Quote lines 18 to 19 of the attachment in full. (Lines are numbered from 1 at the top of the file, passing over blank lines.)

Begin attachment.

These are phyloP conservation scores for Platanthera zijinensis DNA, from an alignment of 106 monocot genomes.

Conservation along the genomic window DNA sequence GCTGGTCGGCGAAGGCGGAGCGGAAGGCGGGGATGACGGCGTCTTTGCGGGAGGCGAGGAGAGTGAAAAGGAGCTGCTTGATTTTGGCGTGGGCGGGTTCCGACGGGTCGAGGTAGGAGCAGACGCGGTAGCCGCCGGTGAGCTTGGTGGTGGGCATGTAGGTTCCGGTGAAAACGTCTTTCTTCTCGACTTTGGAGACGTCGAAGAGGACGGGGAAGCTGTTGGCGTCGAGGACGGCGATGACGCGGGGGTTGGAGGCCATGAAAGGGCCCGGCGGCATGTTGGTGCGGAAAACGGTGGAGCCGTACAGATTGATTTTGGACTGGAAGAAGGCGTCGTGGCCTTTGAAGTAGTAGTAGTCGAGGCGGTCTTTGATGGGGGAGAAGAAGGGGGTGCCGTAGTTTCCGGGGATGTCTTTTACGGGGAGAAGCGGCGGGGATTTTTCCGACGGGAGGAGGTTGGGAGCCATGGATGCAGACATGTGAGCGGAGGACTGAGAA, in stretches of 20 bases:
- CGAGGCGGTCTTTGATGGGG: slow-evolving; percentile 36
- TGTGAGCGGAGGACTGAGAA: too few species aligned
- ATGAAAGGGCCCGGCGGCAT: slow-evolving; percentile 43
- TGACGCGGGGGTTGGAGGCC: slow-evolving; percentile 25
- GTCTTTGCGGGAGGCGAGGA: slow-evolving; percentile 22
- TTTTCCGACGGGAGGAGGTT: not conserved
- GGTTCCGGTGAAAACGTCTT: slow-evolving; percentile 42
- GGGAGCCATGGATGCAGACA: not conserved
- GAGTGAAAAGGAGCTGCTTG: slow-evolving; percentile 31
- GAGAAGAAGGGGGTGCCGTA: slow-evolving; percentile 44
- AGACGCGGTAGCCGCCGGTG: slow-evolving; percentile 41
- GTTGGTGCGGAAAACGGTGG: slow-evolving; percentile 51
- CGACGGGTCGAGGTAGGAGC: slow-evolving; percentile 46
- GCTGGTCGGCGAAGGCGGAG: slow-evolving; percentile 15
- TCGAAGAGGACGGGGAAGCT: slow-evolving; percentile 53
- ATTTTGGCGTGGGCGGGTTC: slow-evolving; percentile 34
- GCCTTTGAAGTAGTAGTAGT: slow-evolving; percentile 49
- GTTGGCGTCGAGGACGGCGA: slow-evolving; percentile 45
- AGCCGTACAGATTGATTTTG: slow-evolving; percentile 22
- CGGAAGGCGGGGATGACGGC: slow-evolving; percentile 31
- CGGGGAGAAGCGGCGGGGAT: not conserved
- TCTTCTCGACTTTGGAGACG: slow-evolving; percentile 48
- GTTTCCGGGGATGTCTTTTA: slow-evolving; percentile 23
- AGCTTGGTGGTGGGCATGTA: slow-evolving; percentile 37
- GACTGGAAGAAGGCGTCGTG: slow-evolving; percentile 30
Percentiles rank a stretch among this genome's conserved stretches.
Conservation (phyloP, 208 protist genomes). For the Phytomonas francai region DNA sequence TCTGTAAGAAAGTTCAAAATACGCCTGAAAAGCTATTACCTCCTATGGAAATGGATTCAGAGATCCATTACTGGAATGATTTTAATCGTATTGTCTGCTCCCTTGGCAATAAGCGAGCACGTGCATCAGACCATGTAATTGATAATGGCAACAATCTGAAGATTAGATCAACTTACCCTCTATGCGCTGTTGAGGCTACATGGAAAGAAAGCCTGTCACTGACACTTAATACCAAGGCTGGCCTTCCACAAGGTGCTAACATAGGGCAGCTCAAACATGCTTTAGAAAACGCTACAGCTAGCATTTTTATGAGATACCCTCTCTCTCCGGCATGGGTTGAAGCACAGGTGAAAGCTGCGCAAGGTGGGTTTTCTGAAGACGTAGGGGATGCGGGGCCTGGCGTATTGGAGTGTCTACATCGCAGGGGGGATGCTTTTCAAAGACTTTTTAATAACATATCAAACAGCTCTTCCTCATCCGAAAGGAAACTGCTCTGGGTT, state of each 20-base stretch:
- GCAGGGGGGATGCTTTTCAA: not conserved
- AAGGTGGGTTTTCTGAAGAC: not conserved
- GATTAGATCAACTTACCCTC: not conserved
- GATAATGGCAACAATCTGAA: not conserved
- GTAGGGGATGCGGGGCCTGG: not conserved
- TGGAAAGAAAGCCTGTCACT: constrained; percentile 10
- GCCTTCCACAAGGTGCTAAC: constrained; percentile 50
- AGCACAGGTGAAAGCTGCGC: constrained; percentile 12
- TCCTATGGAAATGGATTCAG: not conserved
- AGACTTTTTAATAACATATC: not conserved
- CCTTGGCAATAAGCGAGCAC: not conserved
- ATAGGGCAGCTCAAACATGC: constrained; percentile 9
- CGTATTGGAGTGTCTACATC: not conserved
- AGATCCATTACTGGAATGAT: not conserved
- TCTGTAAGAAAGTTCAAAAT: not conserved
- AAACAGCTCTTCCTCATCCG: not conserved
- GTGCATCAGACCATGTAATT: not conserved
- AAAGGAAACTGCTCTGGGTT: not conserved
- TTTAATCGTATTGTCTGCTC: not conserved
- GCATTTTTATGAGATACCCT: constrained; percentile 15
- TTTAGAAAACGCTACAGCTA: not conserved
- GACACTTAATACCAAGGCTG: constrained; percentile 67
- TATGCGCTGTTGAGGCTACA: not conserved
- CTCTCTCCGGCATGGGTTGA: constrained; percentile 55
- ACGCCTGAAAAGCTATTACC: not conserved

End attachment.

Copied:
- ATTTTGGCGTGGGCGGGTTC: slow-evolving; percentile 34
- GCCTTTGAAGTAGTAGTAGT: slow-evolving; percentile 49